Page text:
OH-MI-IN News
New rules for Ohio's county jails go into effect
Written by Associated Press   
Sunday, 20 April 2014 07:39

COLUMBUS, Ohio (AP) — New rules for Ohio's county jails cover a variety of topics, including revised mental standards and emails.

The new standards that took effect Sunday allow jails to serve inmates two meals instead of three on weekends. They also can limit hot showers to every other day. Jail staff will be able to review prisoners' emails for security reasons and monitor and record inmate visits.

Several mental health agencies supported revisions they said would improve treatment for mentally ill inmates. Those include new regulations on screening, health appraisals, medications and suicide prevention.

The changes will affect about 20,000 inmates housed in 90 full-service jails. The jails are mainly county jails and a few municipal ones.

Backers say the new rules will improve safety and help limit liability from lawsuits.


Copyright 2014 The Associated Press. All rights reserved. This material may not be published, broadcast, rewritten or redistributed.

 
Ohio hospital pioneering robotic catheter use
Written by Associated Press   
Sunday, 20 April 2014 07:39

DAYTON, Ohio (AP) — A southwest Ohio hospital says it's one of the first in the Midwest using a robotic catheter system to aid in vascular surgery.

Magellan Robotic Catheter Systems are being used at Miami Valley Hospital in Dayton. They allow control of a catheter for intravascular procedures, including lifesaving surgery on arteries and veins.

Doctors tell the Dayton Daily News (http://bit.ly/1leT67o ) that the system offers greater control and precision. Surgeons sit at a station controlling a catheter, navigating the arteries.

Vascular surgeons work to remove blockages in arteries that could lead to swelling or aneurysms. Such surgery can restore smooth blood flow, ending pain, non-healing ulcers and other problems.

Dr. John Matsuura, a Wright State University professor of surgery, says the system results in less patient trauma and shorter surgery times.

___

Information from: Dayton Daily News, http://www.daytondailynews.com


Copyright 2014 The Associated Press. All rights reserved. This material may not be published, broadcast, rewritten or redistributed.

 
Lincoln locomotive replica won't visit Columbus
Written by Associated Press   
Saturday, 19 April 2014 06:43

COLUMBUS, Ohio (AP) — A full-size replica of a steam locomotive that pulled Abraham Lincoln's funeral car won't stop at the Ohio Statehouse as scheduled next week.

The Leviathan 63 engine is part of the 2015 Lincoln Funeral Train project that will re-enact the president's final journey from Washington D.C. to Springfield, Illinois.

A spokeswoman for the nonprofit group planning the anniversary event says the Columbus display was cancelled because of late-arriving funding and insufficient time to get permits for rail and road transport.

The locomotive is at the Lake Shore Railway Association in Wellington in northeast Ohio this weekend.

The visits are raising funds to complete the funeral car that will travel with the locomotive to commemorate the 150th anniversary of Lincoln's assassination. The train will pass through seven states, including Ohio.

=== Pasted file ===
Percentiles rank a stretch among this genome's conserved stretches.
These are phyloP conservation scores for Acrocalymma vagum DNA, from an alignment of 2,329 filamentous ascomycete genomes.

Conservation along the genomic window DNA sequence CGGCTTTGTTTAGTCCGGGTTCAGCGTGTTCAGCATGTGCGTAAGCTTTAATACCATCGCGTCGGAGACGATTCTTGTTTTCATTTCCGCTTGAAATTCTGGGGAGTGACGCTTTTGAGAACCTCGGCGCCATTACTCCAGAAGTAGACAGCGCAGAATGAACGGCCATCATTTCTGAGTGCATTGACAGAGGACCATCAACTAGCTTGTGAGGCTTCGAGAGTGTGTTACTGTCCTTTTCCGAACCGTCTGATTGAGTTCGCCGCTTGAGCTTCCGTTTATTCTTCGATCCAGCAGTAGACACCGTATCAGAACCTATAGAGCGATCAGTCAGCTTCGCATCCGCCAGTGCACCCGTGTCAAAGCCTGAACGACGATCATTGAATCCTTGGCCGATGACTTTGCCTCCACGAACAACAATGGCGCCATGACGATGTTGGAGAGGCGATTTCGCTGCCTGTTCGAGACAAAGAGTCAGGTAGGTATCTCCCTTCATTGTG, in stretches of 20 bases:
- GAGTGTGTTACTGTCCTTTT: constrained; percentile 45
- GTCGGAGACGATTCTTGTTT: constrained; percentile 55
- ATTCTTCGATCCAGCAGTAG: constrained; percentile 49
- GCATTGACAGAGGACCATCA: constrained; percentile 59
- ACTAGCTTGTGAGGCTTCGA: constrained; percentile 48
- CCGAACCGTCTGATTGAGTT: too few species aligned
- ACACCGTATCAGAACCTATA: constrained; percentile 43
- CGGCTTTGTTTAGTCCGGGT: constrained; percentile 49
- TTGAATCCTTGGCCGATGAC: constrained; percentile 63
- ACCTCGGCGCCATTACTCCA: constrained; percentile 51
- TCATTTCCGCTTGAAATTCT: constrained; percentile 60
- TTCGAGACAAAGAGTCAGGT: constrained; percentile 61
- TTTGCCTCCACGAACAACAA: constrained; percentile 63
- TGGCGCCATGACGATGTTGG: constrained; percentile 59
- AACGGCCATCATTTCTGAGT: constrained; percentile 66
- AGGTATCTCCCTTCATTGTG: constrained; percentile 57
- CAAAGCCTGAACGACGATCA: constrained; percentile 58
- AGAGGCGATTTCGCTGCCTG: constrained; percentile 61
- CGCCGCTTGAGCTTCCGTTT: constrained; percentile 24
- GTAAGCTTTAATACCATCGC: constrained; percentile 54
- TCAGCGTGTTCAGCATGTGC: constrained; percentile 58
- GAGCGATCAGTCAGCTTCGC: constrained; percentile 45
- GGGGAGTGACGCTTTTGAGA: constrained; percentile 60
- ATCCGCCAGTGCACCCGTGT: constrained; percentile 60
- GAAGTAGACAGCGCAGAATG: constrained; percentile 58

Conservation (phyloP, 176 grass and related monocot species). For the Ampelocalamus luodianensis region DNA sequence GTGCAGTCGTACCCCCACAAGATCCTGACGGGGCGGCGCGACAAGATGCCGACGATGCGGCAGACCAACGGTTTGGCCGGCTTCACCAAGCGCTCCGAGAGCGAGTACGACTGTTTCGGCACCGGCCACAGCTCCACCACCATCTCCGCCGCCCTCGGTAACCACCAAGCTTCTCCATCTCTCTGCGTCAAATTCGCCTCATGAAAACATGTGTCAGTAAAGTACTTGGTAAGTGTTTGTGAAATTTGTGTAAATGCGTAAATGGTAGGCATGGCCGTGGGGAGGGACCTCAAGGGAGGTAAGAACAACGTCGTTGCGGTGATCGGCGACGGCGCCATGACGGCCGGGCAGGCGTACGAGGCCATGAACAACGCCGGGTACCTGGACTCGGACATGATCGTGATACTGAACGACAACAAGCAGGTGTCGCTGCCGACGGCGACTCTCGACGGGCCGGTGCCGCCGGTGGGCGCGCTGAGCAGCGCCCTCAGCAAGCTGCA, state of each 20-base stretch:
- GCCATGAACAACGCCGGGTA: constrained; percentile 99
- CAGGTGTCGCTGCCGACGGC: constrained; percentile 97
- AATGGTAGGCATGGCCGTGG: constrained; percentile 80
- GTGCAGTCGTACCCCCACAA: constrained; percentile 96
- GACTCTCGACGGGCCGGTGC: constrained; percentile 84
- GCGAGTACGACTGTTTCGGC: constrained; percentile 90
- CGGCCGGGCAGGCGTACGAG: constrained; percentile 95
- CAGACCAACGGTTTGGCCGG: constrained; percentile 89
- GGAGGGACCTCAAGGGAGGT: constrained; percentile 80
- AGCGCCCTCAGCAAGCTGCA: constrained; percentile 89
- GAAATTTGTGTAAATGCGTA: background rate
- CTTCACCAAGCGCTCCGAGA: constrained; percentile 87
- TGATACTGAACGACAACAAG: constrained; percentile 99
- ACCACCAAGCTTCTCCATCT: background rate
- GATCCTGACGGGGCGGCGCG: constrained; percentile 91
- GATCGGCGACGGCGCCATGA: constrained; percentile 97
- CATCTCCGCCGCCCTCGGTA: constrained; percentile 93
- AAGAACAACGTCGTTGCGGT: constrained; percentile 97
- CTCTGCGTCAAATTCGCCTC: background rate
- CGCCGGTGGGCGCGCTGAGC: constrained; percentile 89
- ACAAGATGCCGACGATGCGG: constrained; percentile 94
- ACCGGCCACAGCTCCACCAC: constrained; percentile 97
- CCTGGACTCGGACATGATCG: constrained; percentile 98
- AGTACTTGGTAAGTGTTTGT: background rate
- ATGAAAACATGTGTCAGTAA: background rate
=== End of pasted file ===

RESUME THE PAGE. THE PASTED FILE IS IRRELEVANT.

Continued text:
Copyright 2014 The Associated Press. All rights reserved. This material may not be published, broadcast, rewritten or redistributed.

 
Michigan road kill bill would make claiming animals simpler
Written by EMMA FIDEL, Associated Press   
Saturday, 19 April 2014 06:45

LANSING, Mich. (AP) — Getting a drive-through meal could take on new meaning in Michigan if legislation is approved making it easier to take home road kill.

Sen. Darwin Booher, R-Evart, is sponsoring a bill to simplify the road kill claiming process and allow more people to keep dead animals for food, bait or pelts. It unanimously passed the Senate last month.

"All of us are disgusted by looking at deer lying on the side of the road for weeks until they rot right out," Booher said in a telephone interview while driving. "The only thing that distracts me anymore is that I look along the road" and see animal carcasses, he added.

The lifelong hunter said he's hit 11 deer with his car since joining the Legislature in 2004, but hasn't kept any. It can take hours for officials to deliver a salvage tag needed under current law, he said.

But the Michigan Department of Natural Resources says the legislation would create a legal loophole for poachers and could particularly endanger wild turkeys. The department said it's working with lawmakers on the bill, and wants to require hunting licenses and species cap limits.

Read more...
 
Gee's move to WVU could save Ohio State millions
Written by Associated Press   
Saturday, 19 April 2014 06:40

COLUMBUS, Ohio (AP) — Ohio State University expects to save millions of dollars because former president Gordon Gee is giving up part of his retirement package as he becomes president of West Virginia University for the second time.

Gee stepped down at Ohio State last year and agreed to a deal worth $5.8 million over five years, including an annual salary of $410,000 and a $300,000 annual grant for research and other expenses as he retained tenure as a professor in the law college.

Ohio State spokesman Gary Lewis said in an email Friday that the school anticipates saving about $4 million because its obligation to meet some of the terms of Gee's deal ends when he begins his permanent role at West Virginia, where he has been serving as interim president for months.

Gee will remain on an unpaid leave of absence until then, and his employment with Ohio State ends July 1, according to a letter that was sent to Gee last month by the university's general counsel and was released Friday by the school.

Read more...
 
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